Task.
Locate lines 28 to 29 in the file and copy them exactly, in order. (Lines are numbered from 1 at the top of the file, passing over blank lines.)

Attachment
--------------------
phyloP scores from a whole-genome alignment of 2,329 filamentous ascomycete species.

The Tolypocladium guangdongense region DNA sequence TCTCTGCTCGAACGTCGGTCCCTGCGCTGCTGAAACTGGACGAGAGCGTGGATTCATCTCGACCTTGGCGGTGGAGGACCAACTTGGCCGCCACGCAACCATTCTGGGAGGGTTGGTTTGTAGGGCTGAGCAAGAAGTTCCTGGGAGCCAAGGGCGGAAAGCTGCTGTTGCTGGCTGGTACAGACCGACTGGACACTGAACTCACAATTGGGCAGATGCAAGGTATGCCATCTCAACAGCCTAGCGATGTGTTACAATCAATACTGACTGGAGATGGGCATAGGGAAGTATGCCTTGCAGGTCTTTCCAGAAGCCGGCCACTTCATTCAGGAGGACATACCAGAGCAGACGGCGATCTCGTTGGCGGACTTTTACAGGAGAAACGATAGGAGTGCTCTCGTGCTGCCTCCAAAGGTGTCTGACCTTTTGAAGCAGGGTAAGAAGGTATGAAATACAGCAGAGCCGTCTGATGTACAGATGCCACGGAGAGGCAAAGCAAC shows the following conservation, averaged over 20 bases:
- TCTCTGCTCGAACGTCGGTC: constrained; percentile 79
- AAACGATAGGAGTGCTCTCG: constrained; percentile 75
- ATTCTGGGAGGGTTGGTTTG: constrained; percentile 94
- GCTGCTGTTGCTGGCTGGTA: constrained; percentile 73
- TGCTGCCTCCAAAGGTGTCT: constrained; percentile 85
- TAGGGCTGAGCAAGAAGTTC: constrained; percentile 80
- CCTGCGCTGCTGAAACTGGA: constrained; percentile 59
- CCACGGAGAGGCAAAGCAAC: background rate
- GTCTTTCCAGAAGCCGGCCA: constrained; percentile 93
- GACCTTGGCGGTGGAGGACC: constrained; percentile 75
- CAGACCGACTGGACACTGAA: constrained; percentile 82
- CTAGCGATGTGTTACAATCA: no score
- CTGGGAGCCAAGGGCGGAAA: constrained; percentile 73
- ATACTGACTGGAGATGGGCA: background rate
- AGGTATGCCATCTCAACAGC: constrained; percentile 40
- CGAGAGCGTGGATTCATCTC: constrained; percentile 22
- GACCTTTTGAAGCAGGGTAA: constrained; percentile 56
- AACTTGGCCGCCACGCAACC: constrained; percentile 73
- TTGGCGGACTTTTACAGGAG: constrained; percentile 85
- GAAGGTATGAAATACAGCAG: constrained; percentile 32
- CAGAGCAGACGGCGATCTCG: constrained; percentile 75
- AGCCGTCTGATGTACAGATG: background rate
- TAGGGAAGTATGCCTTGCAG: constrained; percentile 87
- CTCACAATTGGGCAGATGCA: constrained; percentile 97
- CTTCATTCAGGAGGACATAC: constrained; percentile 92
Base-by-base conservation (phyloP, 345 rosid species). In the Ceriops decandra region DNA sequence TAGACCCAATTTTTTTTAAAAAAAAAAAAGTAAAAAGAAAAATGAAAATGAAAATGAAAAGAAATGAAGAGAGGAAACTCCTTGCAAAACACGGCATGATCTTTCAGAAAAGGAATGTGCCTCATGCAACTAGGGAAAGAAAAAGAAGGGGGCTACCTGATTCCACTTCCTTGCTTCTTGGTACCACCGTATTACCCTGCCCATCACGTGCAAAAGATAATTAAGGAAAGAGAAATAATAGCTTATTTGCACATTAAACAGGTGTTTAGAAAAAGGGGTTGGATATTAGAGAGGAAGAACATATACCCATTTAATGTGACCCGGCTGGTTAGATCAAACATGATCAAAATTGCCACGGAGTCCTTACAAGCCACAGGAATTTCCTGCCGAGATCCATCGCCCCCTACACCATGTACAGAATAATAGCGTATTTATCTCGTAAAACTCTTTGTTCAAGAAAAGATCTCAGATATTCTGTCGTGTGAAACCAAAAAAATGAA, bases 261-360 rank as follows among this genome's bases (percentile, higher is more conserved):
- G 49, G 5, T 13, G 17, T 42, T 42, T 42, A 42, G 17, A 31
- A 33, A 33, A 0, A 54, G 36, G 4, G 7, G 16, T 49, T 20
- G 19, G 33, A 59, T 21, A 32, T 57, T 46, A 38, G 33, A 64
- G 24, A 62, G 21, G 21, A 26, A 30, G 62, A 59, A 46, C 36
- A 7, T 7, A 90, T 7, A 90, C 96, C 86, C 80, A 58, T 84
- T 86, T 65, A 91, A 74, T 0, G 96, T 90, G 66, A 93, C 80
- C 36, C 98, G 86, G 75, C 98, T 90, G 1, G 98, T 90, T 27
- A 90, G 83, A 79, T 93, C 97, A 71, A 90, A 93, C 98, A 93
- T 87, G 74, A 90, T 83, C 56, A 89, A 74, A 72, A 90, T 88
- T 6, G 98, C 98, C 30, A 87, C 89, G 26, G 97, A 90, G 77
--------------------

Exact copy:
Base-by-base conservation (phyloP, 345 rosid species). In the Ceriops decandra region DNA sequence TAGACCCAATTTTTTTTAAAAAAAAAAAAGTAAAAAGAAAAATGAAAATGAAAATGAAAAGAAATGAAGAGAGGAAACTCCTTGCAAAACACGGCATGATCTTTCAGAAAAGGAATGTGCCTCATGCAACTAGGGAAAGAAAAAGAAGGGGGCTACCTGATTCCACTTCCTTGCTTCTTGGTACCACCGTATTACCCTGCCCATCACGTGCAAAAGATAATTAAGGAAAGAGAAATAATAGCTTATTTGCACATTAAACAGGTGTTTAGAAAAAGGGGTTGGATATTAGAGAGGAAGAACATATACCCATTTAATGTGACCCGGCTGGTTAGATCAAACATGATCAAAATTGCCACGGAGTCCTTACAAGCCACAGGAATTTCCTGCCGAGATCCATCGCCCCCTACACCATGTACAGAATAATAGCGTATTTATCTCGTAAAACTCTTTGTTCAAGAAAAGATCTCAGATATTCTGTCGTGTGAAACCAAAAAAATGAA, bases 261-360 rank as follows among this genome's bases (percentile, higher is more conserved):
- G 49, G 5, T 13, G 17, T 42, T 42, T 42, A 42, G 17, A 31